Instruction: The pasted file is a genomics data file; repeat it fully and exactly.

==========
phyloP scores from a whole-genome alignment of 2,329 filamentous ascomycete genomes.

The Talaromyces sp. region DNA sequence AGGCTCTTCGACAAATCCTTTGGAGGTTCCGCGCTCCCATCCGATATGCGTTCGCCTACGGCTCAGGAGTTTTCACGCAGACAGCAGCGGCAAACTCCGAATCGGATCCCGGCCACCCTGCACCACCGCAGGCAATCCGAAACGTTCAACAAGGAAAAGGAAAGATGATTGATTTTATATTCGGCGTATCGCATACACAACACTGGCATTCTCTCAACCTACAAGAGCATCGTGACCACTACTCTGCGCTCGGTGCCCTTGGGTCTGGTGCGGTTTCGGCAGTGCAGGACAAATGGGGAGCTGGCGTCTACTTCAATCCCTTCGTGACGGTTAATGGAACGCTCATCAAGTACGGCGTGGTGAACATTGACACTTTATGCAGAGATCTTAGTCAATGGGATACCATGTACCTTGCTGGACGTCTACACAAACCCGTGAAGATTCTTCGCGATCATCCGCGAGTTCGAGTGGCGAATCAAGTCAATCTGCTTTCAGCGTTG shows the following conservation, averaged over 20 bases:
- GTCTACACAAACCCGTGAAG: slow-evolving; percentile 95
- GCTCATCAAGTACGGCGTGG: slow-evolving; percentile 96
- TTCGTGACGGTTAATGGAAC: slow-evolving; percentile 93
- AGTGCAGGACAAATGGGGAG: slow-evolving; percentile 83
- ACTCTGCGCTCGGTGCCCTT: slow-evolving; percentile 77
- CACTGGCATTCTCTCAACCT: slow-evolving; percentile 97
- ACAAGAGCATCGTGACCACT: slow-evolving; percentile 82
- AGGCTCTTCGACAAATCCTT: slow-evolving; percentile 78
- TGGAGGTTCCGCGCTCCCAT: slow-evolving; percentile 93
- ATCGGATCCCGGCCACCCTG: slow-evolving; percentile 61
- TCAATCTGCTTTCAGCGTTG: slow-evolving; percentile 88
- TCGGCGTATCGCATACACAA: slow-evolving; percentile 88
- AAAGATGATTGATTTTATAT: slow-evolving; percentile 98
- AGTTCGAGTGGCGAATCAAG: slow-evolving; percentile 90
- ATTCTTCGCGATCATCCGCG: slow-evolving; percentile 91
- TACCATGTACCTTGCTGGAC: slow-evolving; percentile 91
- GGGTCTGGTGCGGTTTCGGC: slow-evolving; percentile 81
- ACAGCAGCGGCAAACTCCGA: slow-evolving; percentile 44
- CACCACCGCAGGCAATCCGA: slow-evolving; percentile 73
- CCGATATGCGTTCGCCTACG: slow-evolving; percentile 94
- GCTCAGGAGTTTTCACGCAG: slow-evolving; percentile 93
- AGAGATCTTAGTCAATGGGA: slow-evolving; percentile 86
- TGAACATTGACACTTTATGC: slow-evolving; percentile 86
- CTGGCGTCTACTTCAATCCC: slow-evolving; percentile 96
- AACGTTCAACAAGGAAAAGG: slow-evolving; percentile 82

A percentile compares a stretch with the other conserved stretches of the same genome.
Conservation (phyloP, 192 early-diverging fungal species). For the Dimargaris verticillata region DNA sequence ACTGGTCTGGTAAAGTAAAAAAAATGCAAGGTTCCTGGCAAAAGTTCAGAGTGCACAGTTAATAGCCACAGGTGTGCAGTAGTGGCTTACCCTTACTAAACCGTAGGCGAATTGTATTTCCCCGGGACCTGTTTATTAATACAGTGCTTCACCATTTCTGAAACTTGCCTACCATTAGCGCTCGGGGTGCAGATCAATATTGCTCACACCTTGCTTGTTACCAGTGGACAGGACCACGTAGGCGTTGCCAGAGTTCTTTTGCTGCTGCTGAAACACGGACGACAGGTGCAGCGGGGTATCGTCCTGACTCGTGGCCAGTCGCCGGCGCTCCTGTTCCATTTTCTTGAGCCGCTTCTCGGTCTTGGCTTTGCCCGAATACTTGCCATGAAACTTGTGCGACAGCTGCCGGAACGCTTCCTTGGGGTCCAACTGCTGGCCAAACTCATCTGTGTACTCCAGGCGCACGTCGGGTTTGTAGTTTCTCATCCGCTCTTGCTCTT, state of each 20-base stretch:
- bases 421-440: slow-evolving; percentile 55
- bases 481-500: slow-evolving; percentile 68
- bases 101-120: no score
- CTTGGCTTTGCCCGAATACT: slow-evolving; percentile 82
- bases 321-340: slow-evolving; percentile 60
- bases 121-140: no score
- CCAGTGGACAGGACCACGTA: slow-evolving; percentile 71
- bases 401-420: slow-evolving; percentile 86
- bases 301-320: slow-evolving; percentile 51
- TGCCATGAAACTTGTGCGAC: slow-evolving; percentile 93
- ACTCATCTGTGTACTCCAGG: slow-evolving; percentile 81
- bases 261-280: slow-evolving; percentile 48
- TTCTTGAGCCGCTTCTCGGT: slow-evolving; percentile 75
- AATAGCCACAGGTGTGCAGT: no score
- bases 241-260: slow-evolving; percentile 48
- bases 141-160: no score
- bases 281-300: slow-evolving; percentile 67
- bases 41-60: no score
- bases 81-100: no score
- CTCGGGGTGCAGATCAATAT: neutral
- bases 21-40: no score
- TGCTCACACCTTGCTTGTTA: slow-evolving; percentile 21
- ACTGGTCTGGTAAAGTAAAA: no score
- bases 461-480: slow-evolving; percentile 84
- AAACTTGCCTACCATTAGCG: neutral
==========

phyloP scores from a whole-genome alignment of 2,329 filamentous ascomycete genomes.

The Talaromyces sp. region DNA sequence AGGCTCTTCGACAAATCCTTTGGAGGTTCCGCGCTCCCATCCGATATGCGTTCGCCTACGGCTCAGGAGTTTTCACGCAGACAGCAGCGGCAAACTCCGAATCGGATCCCGGCCACCCTGCACCACCGCAGGCAATCCGAAACGTTCAACAAGGAAAAGGAAAGATGATTGATTTTATATTCGGCGTATCGCATACACAACACTGGCATTCTCTCAACCTACAAGAGCATCGTGACCACTACTCTGCGCTCGGTGCCCTTGGGTCTGGTGCGGTTTCGGCAGTGCAGGACAAATGGGGAGCTGGCGTCTACTTCAATCCCTTCGTGACGGTTAATGGAACGCTCATCAAGTACGGCGTGGTGAACATTGACACTTTATGCAGAGATCTTAGTCAATGGGATACCATGTACCTTGCTGGACGTCTACACAAACCCGTGAAGATTCTTCGCGATCATCCGCGAGTTCGAGTGGCGAATCAAGTCAATCTGCTTTCAGCGTTG shows the following conservation, averaged over 20 bases:
- GTCTACACAAACCCGTGAAG: slow-evolving; percentile 95
- GCTCATCAAGTACGGCGTGG: slow-evolving; percentile 96
- TTCGTGACGGTTAATGGAAC: slow-evolving; percentile 93
- AGTGCAGGACAAATGGGGAG: slow-evolving; percentile 83
- ACTCTGCGCTCGGTGCCCTT: slow-evolving; percentile 77
- CACTGGCATTCTCTCAACCT: slow-evolving; percentile 97
- ACAAGAGCATCGTGACCACT: slow-evolving; percentile 82
- AGGCTCTTCGACAAATCCTT: slow-evolving; percentile 78
- TGGAGGTTCCGCGCTCCCAT: slow-evolving; percentile 93
- ATCGGATCCCGGCCACCCTG: slow-evolving; percentile 61
- TCAATCTGCTTTCAGCGTTG: slow-evolving; percentile 88
- TCGGCGTATCGCATACACAA: slow-evolving; percentile 88
- AAAGATGATTGATTTTATAT: slow-evolving; percentile 98
- AGTTCGAGTGGCGAATCAAG: slow-evolving; percentile 90
- ATTCTTCGCGATCATCCGCG: slow-evolving; percentile 91
- TACCATGTACCTTGCTGGAC: slow-evolving; percentile 91
- GGGTCTGGTGCGGTTTCGGC: slow-evolving; percentile 81
- ACAGCAGCGGCAAACTCCGA: slow-evolving; percentile 44
- CACCACCGCAGGCAATCCGA: slow-evolving; percentile 73
- CCGATATGCGTTCGCCTACG: slow-evolving; percentile 94
- GCTCAGGAGTTTTCACGCAG: slow-evolving; percentile 93
- AGAGATCTTAGTCAATGGGA: slow-evolving; percentile 86
- TGAACATTGACACTTTATGC: slow-evolving; percentile 86
- CTGGCGTCTACTTCAATCCC: slow-evolving; percentile 96
- AACGTTCAACAAGGAAAAGG: slow-evolving; percentile 82

A percentile compares a stretch with the other conserved stretches of the same genome.
Conservation (phyloP, 192 early-diverging fungal species). For the Dimargaris verticillata region DNA sequence ACTGGTCTGGTAAAGTAAAAAAAATGCAAGGTTCCTGGCAAAAGTTCAGAGTGCACAGTTAATAGCCACAGGTGTGCAGTAGTGGCTTACCCTTACTAAACCGTAGGCGAATTGTATTTCCCCGGGACCTGTTTATTAATACAGTGCTTCACCATTTCTGAAACTTGCCTACCATTAGCGCTCGGGGTGCAGATCAATATTGCTCACACCTTGCTTGTTACCAGTGGACAGGACCACGTAGGCGTTGCCAGAGTTCTTTTGCTGCTGCTGAAACACGGACGACAGGTGCAGCGGGGTATCGTCCTGACTCGTGGCCAGTCGCCGGCGCTCCTGTTCCATTTTCTTGAGCCGCTTCTCGGTCTTGGCTTTGCCCGAATACTTGCCATGAAACTTGTGCGACAGCTGCCGGAACGCTTCCTTGGGGTCCAACTGCTGGCCAAACTCATCTGTGTACTCCAGGCGCACGTCGGGTTTGTAGTTTCTCATCCGCTCTTGCTCTT, state of each 20-base stretch:
- bases 421-440: slow-evolving; percentile 55
- bases 481-500: slow-evolving; percentile 68
- bases 101-120: no score
- CTTGGCTTTGCCCGAATACT: slow-evolving; percentile 82
- bases 321-340: slow-evolving; percentile 60
- bases 121-140: no score
- CCAGTGGACAGGACCACGTA: slow-evolving; percentile 71
- bases 401-420: slow-evolving; percentile 86
- bases 301-320: slow-evolving; percentile 51
- TGCCATGAAACTTGTGCGAC: slow-evolving; percentile 93
- ACTCATCTGTGTACTCCAGG: slow-evolving; percentile 81
- bases 261-280: slow-evolving; percentile 48
- TTCTTGAGCCGCTTCTCGGT: slow-evolving; percentile 75
- AATAGCCACAGGTGTGCAGT: no score
- bases 241-260: slow-evolving; percentile 48
- bases 141-160: no score
- bases 281-300: slow-evolving; percentile 67
- bases 41-60: no score
- bases 81-100: no score
- CTCGGGGTGCAGATCAATAT: neutral
- bases 21-40: no score
- TGCTCACACCTTGCTTGTTA: slow-evolving; percentile 21
- ACTGGTCTGGTAAAGTAAAA: no score
- bases 461-480: slow-evolving; percentile 84
- AAACTTGCCTACCATTAGCG: neutral